Taster as Baker: Exploits in Poppy Seed Cake Baking Plus Recipe

I was supposed to start off this week bragging about how I spent part of the weekend eating spaghetti bolognese in its hometown of Bologna. Big fail. I made it as far as the train station, bought my ticket, and then turned around and came home. The cold from hell was back with a vengeance yesterday. Antibiotics, round two, let’s just hope I don’t have another allergic reaction (I may have left that event off the blog last week). I am going to Naples on Friday, so being 100 percent is critical — there is way too much good food to eat and there are way too many gangsters to fend off to be under the weather. Regardless, there’s no way I can deal with an easyJet flight if I am sick — I might actually kill someone (if you’ve never taken this airline, it is quite a experience, and one to avoid if you can afford it).

Because I stayed home yesterday, I decided it was a good time to bake the poppy seed cake I’d promised my family. It may not be an Italian recipe, but I did cook it in Italy, so I figure that counts for the purposes of the blog. Plus, it is just so good and I seriously suggest you make it. The Italians loved it.

There were a few issues I came across when trying to make a U.S. recipe, with U.S. measurements and ingredients. I figured out how to solve them, so this may be useful for you in the future. First of all, brown sugar does not exist in Italy in the form that it does in the U.S. Here, it just looks like sugar in the raw, which won’t work for a recipe that calls for brown sugar. Solution — brown sugar is just white sugar mixed with molasses. Mix one cup of white sugar with one-two tablespoons of molasses depending on how dark you want it, and you’re done. This made me wonder why Americans don’t simply blend brown sugar themselves and save a bit of money. Then I remembered (and was reminded by my mother) that Americans are obsessed with convenience to the point that they spend more time trying to find things that are convenient than they would spend if they just adapted what they already had.

Another issue is with measurements. Here, ingredients are measured in grams, whereas most recipes in the U.S. use cups. Solution — find a good size teacup and just use that. It works fine. I also had to do some math based on conversations for butter that I found on the Internet. Also, wherever you are, make sure you figure out the correct translation for baking powder; it can be a little difficult.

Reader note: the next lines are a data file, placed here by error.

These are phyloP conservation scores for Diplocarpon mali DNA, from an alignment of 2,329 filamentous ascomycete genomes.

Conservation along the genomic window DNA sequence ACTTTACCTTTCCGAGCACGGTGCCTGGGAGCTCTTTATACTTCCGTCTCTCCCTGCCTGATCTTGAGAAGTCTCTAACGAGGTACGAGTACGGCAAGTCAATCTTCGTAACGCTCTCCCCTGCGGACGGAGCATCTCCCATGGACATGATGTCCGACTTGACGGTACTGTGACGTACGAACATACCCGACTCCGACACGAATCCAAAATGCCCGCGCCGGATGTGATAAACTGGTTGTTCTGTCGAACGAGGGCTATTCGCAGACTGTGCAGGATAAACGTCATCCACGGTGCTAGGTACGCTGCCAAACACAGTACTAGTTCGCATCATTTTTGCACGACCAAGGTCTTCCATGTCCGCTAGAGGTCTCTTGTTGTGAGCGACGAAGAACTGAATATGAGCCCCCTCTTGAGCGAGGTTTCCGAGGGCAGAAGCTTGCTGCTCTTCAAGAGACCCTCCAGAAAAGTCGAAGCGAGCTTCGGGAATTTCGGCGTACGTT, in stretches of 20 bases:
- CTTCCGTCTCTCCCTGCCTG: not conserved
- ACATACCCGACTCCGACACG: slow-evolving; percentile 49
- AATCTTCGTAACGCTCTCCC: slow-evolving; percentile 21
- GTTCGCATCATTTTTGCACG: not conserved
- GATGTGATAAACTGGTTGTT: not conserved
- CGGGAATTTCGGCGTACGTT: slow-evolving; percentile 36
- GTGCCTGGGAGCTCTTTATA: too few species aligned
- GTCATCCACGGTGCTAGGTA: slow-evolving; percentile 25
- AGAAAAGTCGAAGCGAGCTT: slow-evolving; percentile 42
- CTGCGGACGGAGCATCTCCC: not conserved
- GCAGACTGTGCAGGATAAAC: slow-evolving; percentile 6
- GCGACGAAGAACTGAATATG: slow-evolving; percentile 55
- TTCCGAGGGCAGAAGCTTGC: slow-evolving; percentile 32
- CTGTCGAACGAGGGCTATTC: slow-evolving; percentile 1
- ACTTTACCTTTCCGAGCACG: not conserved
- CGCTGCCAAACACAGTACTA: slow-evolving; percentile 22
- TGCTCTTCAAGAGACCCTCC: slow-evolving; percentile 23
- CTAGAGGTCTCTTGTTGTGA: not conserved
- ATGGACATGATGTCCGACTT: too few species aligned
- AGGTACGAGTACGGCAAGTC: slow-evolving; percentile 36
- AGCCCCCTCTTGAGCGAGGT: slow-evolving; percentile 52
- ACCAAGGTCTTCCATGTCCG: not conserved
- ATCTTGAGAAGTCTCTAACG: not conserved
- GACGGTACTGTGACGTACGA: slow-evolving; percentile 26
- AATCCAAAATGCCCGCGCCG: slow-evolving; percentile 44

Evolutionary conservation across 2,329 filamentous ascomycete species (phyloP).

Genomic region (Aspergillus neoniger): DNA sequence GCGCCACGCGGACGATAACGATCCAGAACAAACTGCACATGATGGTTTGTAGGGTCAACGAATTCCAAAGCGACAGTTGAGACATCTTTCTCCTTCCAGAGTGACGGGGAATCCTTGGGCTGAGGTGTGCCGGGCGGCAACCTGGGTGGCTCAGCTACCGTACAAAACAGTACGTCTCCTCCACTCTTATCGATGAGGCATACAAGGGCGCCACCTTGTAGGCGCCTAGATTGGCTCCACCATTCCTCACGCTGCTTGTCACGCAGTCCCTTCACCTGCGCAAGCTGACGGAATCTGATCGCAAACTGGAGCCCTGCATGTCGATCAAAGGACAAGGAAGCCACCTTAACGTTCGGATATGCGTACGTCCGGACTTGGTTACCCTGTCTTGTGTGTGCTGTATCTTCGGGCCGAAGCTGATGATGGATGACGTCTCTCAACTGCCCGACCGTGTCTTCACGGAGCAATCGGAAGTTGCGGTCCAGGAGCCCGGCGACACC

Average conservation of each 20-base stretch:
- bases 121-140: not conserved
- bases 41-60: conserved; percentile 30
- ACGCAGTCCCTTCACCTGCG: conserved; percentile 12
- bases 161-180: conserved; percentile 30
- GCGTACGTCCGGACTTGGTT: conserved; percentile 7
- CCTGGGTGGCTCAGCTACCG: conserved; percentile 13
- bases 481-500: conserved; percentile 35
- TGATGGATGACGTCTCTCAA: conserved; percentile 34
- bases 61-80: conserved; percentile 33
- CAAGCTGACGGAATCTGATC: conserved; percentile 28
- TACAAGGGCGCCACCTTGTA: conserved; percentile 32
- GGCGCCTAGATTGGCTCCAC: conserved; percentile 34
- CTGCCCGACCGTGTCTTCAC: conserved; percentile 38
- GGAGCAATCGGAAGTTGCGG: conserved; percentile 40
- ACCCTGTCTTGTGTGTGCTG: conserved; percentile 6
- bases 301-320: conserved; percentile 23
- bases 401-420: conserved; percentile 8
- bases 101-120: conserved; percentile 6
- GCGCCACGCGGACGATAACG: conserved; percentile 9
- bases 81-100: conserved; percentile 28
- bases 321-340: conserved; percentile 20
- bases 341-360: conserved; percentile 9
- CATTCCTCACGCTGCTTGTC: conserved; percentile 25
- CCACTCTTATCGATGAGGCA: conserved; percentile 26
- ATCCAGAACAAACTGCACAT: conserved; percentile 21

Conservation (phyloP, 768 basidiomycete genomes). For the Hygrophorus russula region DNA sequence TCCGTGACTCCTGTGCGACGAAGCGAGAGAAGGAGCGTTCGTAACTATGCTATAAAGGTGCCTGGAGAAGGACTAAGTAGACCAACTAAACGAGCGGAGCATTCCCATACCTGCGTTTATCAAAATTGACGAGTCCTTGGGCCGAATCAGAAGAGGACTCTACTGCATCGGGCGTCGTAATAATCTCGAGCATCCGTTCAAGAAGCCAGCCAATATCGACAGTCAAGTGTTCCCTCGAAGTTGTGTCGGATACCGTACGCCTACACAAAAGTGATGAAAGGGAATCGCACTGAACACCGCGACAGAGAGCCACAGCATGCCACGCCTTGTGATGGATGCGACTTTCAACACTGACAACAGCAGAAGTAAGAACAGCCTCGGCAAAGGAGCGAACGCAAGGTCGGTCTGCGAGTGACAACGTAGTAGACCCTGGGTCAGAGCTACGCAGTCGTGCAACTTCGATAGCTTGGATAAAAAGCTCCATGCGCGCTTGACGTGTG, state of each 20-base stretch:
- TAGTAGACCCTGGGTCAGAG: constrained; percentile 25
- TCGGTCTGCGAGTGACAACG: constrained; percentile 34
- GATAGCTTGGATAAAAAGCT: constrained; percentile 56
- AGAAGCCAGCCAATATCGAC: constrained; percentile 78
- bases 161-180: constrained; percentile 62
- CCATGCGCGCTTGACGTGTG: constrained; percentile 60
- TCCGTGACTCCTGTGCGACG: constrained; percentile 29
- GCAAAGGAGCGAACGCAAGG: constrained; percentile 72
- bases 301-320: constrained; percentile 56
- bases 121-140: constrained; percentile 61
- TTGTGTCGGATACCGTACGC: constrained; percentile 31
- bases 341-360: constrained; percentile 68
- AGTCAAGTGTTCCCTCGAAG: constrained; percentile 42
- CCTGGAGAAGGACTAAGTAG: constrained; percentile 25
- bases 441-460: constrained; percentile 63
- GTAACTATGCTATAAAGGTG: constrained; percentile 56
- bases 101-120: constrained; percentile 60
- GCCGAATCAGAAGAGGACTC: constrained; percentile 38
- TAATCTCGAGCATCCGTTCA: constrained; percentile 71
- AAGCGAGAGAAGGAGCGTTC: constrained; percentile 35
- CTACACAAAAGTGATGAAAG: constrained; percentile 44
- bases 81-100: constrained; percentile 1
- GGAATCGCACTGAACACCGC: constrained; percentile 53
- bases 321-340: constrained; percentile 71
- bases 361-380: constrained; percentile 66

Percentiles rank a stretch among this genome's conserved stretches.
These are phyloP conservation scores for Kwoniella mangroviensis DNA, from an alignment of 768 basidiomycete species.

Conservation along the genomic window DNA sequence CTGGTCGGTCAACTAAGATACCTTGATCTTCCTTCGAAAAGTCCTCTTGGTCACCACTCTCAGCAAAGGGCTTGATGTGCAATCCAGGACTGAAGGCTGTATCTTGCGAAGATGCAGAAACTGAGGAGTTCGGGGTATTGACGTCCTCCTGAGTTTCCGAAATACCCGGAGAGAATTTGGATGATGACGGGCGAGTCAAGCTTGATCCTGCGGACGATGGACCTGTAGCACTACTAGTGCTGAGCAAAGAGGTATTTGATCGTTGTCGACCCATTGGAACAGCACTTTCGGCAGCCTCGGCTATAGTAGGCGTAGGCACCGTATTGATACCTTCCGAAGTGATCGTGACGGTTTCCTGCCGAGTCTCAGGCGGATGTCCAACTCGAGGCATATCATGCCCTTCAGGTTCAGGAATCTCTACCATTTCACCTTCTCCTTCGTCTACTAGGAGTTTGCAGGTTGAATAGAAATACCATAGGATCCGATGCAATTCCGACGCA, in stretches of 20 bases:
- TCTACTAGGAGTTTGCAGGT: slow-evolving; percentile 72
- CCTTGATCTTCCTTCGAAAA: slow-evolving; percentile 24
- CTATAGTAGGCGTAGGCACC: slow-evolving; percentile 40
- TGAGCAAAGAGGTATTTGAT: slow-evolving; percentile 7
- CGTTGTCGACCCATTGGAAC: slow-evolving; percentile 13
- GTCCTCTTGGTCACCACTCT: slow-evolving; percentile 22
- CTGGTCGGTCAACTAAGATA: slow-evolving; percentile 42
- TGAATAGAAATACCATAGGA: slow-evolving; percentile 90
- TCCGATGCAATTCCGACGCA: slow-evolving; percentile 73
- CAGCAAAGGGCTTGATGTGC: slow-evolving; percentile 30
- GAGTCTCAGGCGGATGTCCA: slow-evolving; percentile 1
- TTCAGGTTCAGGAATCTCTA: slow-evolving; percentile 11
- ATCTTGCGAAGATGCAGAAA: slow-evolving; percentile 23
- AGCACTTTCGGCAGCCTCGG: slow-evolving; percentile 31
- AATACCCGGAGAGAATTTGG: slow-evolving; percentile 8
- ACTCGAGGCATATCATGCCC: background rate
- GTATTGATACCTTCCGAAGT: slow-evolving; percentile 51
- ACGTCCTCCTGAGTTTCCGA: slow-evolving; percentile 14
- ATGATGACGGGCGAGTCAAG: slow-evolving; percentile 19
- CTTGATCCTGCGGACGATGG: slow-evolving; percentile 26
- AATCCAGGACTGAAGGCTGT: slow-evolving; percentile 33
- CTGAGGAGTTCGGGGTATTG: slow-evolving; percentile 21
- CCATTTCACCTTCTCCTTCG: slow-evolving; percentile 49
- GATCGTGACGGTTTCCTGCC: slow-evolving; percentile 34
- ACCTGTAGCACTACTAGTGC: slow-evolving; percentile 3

Ok, sorry for boring you. Now to the recipe.


1.5 cups of poppy seeds
1 cup plus an extra splash of milk (very precise)
2 cups plain flour, sifted
3 eggs, separated
1 cup white sugar
1 cup brown sugar, packed
2 sticks unsalted butter (225 grams)
2 tsp real vanilla extract
1/2 tsp baking powder
1/2 tsp salt
Bundt cake pan or one or two loaf pans depending how big you want the cake and what fits


Preheat oven to 350 degrees Fahrenheit (180 degrees Celsius);

Grease (butter!) and lightly flour the pan(s);

Place the poppy seeds and milk in a pot, bring to a boil, then turn off the burner and cover until the milk is absorbed (note, all the milk may not be absorbed);

In a bowl, cream the butter and sugar (both white and brown) until fluffy (I have no idea what fluffy means, so just guess if you don’t know);


Add vanilla, egg yolks, and poppy seeds (which have already been cooked with the milk) and mix;



Sift the flour with the baking powder and salt and stir into the batter until just incorporated (do not over mix);



Beat egg whites till stiff but not dry (again, I have no idea what this means, so I just guessed) and gently fold into the batter;


Pour batter into pan(s);

Bake 45-50 minutes (knife or toothpick should come out dry);


Cool and serve.




Do it.


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